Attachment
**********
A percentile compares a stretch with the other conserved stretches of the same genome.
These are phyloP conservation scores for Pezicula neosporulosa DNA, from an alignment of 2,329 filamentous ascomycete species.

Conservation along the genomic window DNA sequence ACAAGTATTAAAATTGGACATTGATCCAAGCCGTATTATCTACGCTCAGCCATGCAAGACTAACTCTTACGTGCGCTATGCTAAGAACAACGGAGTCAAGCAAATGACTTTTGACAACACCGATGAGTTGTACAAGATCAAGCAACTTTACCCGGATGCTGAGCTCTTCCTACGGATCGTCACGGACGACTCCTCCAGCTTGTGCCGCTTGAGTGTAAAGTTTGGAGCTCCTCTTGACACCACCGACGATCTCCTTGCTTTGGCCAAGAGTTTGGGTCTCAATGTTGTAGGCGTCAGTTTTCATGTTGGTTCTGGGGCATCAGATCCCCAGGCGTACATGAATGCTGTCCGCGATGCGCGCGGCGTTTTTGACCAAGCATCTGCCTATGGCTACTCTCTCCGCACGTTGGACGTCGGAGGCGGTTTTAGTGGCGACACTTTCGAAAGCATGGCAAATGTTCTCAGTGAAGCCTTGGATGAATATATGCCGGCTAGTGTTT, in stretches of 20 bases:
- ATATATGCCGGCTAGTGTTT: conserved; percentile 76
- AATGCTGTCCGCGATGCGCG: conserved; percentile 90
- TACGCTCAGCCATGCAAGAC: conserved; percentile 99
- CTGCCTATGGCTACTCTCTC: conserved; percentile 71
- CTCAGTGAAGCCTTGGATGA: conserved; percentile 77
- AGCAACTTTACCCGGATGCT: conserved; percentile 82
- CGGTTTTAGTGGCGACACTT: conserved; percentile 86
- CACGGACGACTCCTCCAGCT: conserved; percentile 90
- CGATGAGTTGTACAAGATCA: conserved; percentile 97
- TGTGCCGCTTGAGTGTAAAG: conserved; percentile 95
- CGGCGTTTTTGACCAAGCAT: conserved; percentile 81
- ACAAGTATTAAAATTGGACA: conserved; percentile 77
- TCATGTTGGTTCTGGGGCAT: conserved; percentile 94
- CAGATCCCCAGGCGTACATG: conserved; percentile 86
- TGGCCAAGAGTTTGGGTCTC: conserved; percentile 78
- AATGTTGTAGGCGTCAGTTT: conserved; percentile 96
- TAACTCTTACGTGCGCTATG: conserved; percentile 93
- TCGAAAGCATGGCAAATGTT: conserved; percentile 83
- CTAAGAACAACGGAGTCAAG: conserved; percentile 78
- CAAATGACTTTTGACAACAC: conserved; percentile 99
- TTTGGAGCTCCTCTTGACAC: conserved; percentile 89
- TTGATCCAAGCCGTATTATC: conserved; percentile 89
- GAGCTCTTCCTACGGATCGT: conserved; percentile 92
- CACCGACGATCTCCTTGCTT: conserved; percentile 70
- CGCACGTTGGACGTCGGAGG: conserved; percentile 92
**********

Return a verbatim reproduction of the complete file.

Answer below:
A percentile compares a stretch with the other conserved stretches of the same genome.
These are phyloP conservation scores for Pezicula neosporulosa DNA, from an alignment of 2,329 filamentous ascomycete species.

Conservation along the genomic window DNA sequence ACAAGTATTAAAATTGGACATTGATCCAAGCCGTATTATCTACGCTCAGCCATGCAAGACTAACTCTTACGTGCGCTATGCTAAGAACAACGGAGTCAAGCAAATGACTTTTGACAACACCGATGAGTTGTACAAGATCAAGCAACTTTACCCGGATGCTGAGCTCTTCCTACGGATCGTCACGGACGACTCCTCCAGCTTGTGCCGCTTGAGTGTAAAGTTTGGAGCTCCTCTTGACACCACCGACGATCTCCTTGCTTTGGCCAAGAGTTTGGGTCTCAATGTTGTAGGCGTCAGTTTTCATGTTGGTTCTGGGGCATCAGATCCCCAGGCGTACATGAATGCTGTCCGCGATGCGCGCGGCGTTTTTGACCAAGCATCTGCCTATGGCTACTCTCTCCGCACGTTGGACGTCGGAGGCGGTTTTAGTGGCGACACTTTCGAAAGCATGGCAAATGTTCTCAGTGAAGCCTTGGATGAATATATGCCGGCTAGTGTTT, in stretches of 20 bases:
- ATATATGCCGGCTAGTGTTT: conserved; percentile 76
- AATGCTGTCCGCGATGCGCG: conserved; percentile 90
- TACGCTCAGCCATGCAAGAC: conserved; percentile 99
- CTGCCTATGGCTACTCTCTC: conserved; percentile 71
- CTCAGTGAAGCCTTGGATGA: conserved; percentile 77
- AGCAACTTTACCCGGATGCT: conserved; percentile 82
- CGGTTTTAGTGGCGACACTT: conserved; percentile 86
- CACGGACGACTCCTCCAGCT: conserved; percentile 90
- CGATGAGTTGTACAAGATCA: conserved; percentile 97
- TGTGCCGCTTGAGTGTAAAG: conserved; percentile 95
- CGGCGTTTTTGACCAAGCAT: conserved; percentile 81
- ACAAGTATTAAAATTGGACA: conserved; percentile 77
- TCATGTTGGTTCTGGGGCAT: conserved; percentile 94
- CAGATCCCCAGGCGTACATG: conserved; percentile 86
- TGGCCAAGAGTTTGGGTCTC: conserved; percentile 78
- AATGTTGTAGGCGTCAGTTT: conserved; percentile 96
- TAACTCTTACGTGCGCTATG: conserved; percentile 93
- TCGAAAGCATGGCAAATGTT: conserved; percentile 83
- CTAAGAACAACGGAGTCAAG: conserved; percentile 78
- CAAATGACTTTTGACAACAC: conserved; percentile 99
- TTTGGAGCTCCTCTTGACAC: conserved; percentile 89
- TTGATCCAAGCCGTATTATC: conserved; percentile 89
- GAGCTCTTCCTACGGATCGT: conserved; percentile 92
- CACCGACGATCTCCTTGCTT: conserved; percentile 70
- CGCACGTTGGACGTCGGAGG: conserved; percentile 92